No man is an island–he is a holon.  A Janus-faced entity who, looking inward, sees himself as a self-contained unique whole, looking outward as a dependent part. His self-assertive tendency is the dynamic manifestation of his unique wholeness, his autonomy and independence as a holon. Its equally universal antagonist, the integrative tendency, expresses his dependence on the larger whole to which he belongs: his “part-ness.”

In a subsequent part of this essay, I shall consider the nature of the holon in political discourse, particularly as it relates to the new “synergistic democracy” or synocracy, which is the theme of this blog. 



  1. “Did these changes produce evolutionary changes in the human psyche and its longstanding preference for egalitarian social organization?”

    Again I’d like to point to the problem of size of a group. Even today as long as groups stay small they mostly automatically form a egalitarian society of one kind or another. However as soon as those groups grow too big for group members to be able to properly empathize with other members of the group, egalitarian structures are replaced by other political systems – depending on the nature of the group and its members.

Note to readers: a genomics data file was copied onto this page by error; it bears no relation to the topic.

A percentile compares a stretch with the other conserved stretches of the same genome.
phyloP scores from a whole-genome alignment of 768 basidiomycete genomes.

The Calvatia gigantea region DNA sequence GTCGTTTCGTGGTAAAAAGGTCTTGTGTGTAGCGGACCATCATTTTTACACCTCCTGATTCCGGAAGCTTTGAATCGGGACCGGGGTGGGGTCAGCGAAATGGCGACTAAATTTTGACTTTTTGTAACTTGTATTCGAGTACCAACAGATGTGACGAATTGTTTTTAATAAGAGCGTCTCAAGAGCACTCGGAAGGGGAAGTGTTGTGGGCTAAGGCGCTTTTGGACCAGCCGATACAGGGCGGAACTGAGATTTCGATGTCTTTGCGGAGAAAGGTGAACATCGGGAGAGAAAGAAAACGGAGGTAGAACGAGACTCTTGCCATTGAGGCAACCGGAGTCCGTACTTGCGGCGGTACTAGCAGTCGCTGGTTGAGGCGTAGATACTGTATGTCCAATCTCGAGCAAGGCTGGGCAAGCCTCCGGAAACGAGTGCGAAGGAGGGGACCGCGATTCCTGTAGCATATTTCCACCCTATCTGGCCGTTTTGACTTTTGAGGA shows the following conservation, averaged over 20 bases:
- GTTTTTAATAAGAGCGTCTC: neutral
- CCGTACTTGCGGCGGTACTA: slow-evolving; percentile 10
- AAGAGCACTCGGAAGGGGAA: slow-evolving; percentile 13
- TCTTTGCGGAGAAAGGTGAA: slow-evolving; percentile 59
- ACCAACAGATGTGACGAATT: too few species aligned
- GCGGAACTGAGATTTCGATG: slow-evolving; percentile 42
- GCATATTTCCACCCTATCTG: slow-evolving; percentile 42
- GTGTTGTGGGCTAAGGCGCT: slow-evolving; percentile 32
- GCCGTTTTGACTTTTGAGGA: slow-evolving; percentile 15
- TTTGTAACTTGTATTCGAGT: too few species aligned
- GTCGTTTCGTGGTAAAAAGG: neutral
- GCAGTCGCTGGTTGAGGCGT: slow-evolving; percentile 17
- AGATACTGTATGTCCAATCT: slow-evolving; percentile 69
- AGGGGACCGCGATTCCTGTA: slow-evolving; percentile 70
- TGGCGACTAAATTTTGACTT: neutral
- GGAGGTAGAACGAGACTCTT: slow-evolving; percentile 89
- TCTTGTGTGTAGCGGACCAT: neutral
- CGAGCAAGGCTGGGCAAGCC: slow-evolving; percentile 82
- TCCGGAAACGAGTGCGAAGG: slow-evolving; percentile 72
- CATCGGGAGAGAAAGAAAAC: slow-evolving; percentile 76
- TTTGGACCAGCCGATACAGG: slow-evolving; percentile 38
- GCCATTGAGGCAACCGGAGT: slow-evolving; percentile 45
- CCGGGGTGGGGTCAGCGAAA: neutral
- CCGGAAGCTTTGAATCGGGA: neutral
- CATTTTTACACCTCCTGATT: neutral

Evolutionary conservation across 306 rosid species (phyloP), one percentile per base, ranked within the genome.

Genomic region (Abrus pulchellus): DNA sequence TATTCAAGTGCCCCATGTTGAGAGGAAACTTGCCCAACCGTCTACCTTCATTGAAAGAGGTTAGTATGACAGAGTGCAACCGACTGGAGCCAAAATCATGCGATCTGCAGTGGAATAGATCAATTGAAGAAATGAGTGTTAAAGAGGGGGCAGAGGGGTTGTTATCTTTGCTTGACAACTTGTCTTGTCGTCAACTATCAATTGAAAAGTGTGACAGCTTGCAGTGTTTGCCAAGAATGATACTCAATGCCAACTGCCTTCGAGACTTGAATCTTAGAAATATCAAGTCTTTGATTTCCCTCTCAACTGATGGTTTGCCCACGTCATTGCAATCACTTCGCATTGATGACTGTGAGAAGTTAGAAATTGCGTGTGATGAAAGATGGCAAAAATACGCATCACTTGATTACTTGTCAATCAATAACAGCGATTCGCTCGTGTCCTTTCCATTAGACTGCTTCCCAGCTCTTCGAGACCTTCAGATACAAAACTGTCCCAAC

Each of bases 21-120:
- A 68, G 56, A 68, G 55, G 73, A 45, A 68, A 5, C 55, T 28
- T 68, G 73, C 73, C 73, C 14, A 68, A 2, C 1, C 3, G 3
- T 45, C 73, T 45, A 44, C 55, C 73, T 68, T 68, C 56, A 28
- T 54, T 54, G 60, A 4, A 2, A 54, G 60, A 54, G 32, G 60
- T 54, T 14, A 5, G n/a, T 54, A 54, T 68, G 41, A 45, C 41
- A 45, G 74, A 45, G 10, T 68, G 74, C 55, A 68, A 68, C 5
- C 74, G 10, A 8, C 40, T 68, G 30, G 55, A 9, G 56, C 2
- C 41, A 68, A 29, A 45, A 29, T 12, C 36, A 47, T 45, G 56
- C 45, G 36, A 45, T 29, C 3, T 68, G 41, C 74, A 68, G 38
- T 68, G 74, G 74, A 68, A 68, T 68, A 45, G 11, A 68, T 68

Thus of course the human mind hasn’t been evolutionary altered, yet it seems as if as soon as people aren’t directly confronted with the outcome of their actions against others anymore, greed and egoism win over what seems to be men’s natural tendency of synergistic behavior.

    • “…of course the human mind hasn’t been evolutionary altered, yet it seems as if as soon as people aren’t directly confronted with the outcome of their actions against others anymore, greed and egoism win over what seems to be men’s natural tendency of synergistic behavior.”